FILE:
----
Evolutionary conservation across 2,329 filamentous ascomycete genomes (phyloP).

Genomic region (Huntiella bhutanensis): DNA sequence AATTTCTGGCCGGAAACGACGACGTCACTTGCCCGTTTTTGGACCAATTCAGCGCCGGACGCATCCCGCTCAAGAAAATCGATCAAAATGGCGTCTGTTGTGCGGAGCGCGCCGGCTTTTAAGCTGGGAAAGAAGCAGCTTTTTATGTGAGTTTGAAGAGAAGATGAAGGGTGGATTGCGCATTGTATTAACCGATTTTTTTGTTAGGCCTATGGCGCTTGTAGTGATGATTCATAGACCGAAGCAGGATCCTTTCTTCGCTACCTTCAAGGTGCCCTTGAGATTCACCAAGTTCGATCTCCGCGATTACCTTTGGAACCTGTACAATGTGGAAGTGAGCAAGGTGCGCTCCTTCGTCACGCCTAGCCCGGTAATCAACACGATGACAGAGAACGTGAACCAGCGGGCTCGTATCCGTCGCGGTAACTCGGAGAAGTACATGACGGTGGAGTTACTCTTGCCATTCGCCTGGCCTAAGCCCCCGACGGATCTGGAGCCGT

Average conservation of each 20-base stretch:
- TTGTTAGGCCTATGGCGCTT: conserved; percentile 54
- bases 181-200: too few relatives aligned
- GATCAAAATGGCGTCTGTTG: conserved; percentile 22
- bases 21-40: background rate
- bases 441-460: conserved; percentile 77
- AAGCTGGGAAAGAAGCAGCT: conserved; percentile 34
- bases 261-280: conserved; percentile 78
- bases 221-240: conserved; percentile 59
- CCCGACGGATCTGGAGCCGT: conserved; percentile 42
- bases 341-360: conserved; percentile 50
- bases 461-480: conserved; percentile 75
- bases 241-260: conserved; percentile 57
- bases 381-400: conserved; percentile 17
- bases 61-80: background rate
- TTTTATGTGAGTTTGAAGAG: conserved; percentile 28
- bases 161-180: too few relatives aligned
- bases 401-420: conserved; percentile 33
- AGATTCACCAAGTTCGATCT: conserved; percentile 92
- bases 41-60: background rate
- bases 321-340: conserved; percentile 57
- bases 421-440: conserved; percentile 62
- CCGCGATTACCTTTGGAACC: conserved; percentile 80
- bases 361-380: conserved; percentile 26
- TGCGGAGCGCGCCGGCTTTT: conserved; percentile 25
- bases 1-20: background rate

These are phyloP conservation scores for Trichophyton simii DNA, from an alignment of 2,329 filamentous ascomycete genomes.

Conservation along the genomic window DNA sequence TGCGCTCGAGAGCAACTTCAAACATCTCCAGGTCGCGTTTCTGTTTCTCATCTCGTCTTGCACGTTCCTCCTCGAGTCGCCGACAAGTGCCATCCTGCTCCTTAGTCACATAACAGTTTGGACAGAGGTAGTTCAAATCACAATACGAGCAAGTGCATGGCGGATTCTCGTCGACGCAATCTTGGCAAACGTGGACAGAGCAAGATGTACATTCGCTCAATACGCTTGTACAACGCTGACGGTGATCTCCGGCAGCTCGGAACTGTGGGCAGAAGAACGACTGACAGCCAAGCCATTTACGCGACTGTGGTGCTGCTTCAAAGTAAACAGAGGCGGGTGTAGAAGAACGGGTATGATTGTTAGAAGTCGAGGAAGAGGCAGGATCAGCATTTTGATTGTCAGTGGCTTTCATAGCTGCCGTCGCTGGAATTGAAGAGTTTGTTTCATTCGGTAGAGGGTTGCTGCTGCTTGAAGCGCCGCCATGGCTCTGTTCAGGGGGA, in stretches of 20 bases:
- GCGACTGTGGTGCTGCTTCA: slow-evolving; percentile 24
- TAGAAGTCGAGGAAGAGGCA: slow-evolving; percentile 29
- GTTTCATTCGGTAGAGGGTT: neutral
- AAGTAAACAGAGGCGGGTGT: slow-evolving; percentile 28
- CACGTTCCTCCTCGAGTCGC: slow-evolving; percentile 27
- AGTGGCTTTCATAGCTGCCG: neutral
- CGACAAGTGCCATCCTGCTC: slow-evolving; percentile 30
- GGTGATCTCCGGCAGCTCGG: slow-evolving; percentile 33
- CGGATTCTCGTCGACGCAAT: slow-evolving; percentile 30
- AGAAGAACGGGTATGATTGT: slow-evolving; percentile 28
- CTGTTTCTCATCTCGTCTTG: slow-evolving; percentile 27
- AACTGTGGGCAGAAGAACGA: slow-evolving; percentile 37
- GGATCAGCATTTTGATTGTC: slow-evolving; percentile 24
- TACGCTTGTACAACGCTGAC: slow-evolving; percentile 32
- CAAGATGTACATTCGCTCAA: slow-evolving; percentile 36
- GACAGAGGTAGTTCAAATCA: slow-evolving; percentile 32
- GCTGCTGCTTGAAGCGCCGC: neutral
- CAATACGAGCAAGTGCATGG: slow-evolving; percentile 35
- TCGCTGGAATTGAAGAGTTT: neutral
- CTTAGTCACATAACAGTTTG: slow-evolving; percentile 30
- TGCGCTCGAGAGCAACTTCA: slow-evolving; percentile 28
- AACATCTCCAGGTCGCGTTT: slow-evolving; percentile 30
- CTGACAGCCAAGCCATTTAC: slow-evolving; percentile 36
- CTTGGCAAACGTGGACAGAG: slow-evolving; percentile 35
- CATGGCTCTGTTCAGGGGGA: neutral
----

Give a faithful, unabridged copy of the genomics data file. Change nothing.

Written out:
Evolutionary conservation across 2,329 filamentous ascomycete genomes (phyloP).

Genomic region (Huntiella bhutanensis): DNA sequence AATTTCTGGCCGGAAACGACGACGTCACTTGCCCGTTTTTGGACCAATTCAGCGCCGGACGCATCCCGCTCAAGAAAATCGATCAAAATGGCGTCTGTTGTGCGGAGCGCGCCGGCTTTTAAGCTGGGAAAGAAGCAGCTTTTTATGTGAGTTTGAAGAGAAGATGAAGGGTGGATTGCGCATTGTATTAACCGATTTTTTTGTTAGGCCTATGGCGCTTGTAGTGATGATTCATAGACCGAAGCAGGATCCTTTCTTCGCTACCTTCAAGGTGCCCTTGAGATTCACCAAGTTCGATCTCCGCGATTACCTTTGGAACCTGTACAATGTGGAAGTGAGCAAGGTGCGCTCCTTCGTCACGCCTAGCCCGGTAATCAACACGATGACAGAGAACGTGAACCAGCGGGCTCGTATCCGTCGCGGTAACTCGGAGAAGTACATGACGGTGGAGTTACTCTTGCCATTCGCCTGGCCTAAGCCCCCGACGGATCTGGAGCCGT

Average conservation of each 20-base stretch:
- TTGTTAGGCCTATGGCGCTT: conserved; percentile 54
- bases 181-200: too few relatives aligned
- GATCAAAATGGCGTCTGTTG: conserved; percentile 22
- bases 21-40: background rate
- bases 441-460: conserved; percentile 77
- AAGCTGGGAAAGAAGCAGCT: conserved; percentile 34
- bases 261-280: conserved; percentile 78
- bases 221-240: conserved; percentile 59
- CCCGACGGATCTGGAGCCGT: conserved; percentile 42
- bases 341-360: conserved; percentile 50
- bases 461-480: conserved; percentile 75
- bases 241-260: conserved; percentile 57
- bases 381-400: conserved; percentile 17
- bases 61-80: background rate
- TTTTATGTGAGTTTGAAGAG: conserved; percentile 28
- bases 161-180: too few relatives aligned
- bases 401-420: conserved; percentile 33
- AGATTCACCAAGTTCGATCT: conserved; percentile 92
- bases 41-60: background rate
- bases 321-340: conserved; percentile 57
- bases 421-440: conserved; percentile 62
- CCGCGATTACCTTTGGAACC: conserved; percentile 80
- bases 361-380: conserved; percentile 26
- TGCGGAGCGCGCCGGCTTTT: conserved; percentile 25
- bases 1-20: background rate

These are phyloP conservation scores for Trichophyton simii DNA, from an alignment of 2,329 filamentous ascomycete genomes.

Conservation along the genomic window DNA sequence TGCGCTCGAGAGCAACTTCAAACATCTCCAGGTCGCGTTTCTGTTTCTCATCTCGTCTTGCACGTTCCTCCTCGAGTCGCCGACAAGTGCCATCCTGCTCCTTAGTCACATAACAGTTTGGACAGAGGTAGTTCAAATCACAATACGAGCAAGTGCATGGCGGATTCTCGTCGACGCAATCTTGGCAAACGTGGACAGAGCAAGATGTACATTCGCTCAATACGCTTGTACAACGCTGACGGTGATCTCCGGCAGCTCGGAACTGTGGGCAGAAGAACGACTGACAGCCAAGCCATTTACGCGACTGTGGTGCTGCTTCAAAGTAAACAGAGGCGGGTGTAGAAGAACGGGTATGATTGTTAGAAGTCGAGGAAGAGGCAGGATCAGCATTTTGATTGTCAGTGGCTTTCATAGCTGCCGTCGCTGGAATTGAAGAGTTTGTTTCATTCGGTAGAGGGTTGCTGCTGCTTGAAGCGCCGCCATGGCTCTGTTCAGGGGGA, in stretches of 20 bases:
- GCGACTGTGGTGCTGCTTCA: slow-evolving; percentile 24
- TAGAAGTCGAGGAAGAGGCA: slow-evolving; percentile 29
- GTTTCATTCGGTAGAGGGTT: neutral
- AAGTAAACAGAGGCGGGTGT: slow-evolving; percentile 28
- CACGTTCCTCCTCGAGTCGC: slow-evolving; percentile 27
- AGTGGCTTTCATAGCTGCCG: neutral
- CGACAAGTGCCATCCTGCTC: slow-evolving; percentile 30
- GGTGATCTCCGGCAGCTCGG: slow-evolving; percentile 33
- CGGATTCTCGTCGACGCAAT: slow-evolving; percentile 30
- AGAAGAACGGGTATGATTGT: slow-evolving; percentile 28
- CTGTTTCTCATCTCGTCTTG: slow-evolving; percentile 27
- AACTGTGGGCAGAAGAACGA: slow-evolving; percentile 37
- GGATCAGCATTTTGATTGTC: slow-evolving; percentile 24
- TACGCTTGTACAACGCTGAC: slow-evolving; percentile 32
- CAAGATGTACATTCGCTCAA: slow-evolving; percentile 36
- GACAGAGGTAGTTCAAATCA: slow-evolving; percentile 32
- GCTGCTGCTTGAAGCGCCGC: neutral
- CAATACGAGCAAGTGCATGG: slow-evolving; percentile 35
- TCGCTGGAATTGAAGAGTTT: neutral
- CTTAGTCACATAACAGTTTG: slow-evolving; percentile 30
- TGCGCTCGAGAGCAACTTCA: slow-evolving; percentile 28
- AACATCTCCAGGTCGCGTTT: slow-evolving; percentile 30
- CTGACAGCCAAGCCATTTAC: slow-evolving; percentile 36
- CTTGGCAAACGTGGACAGAG: slow-evolving; percentile 35
- CATGGCTCTGTTCAGGGGGA: neutral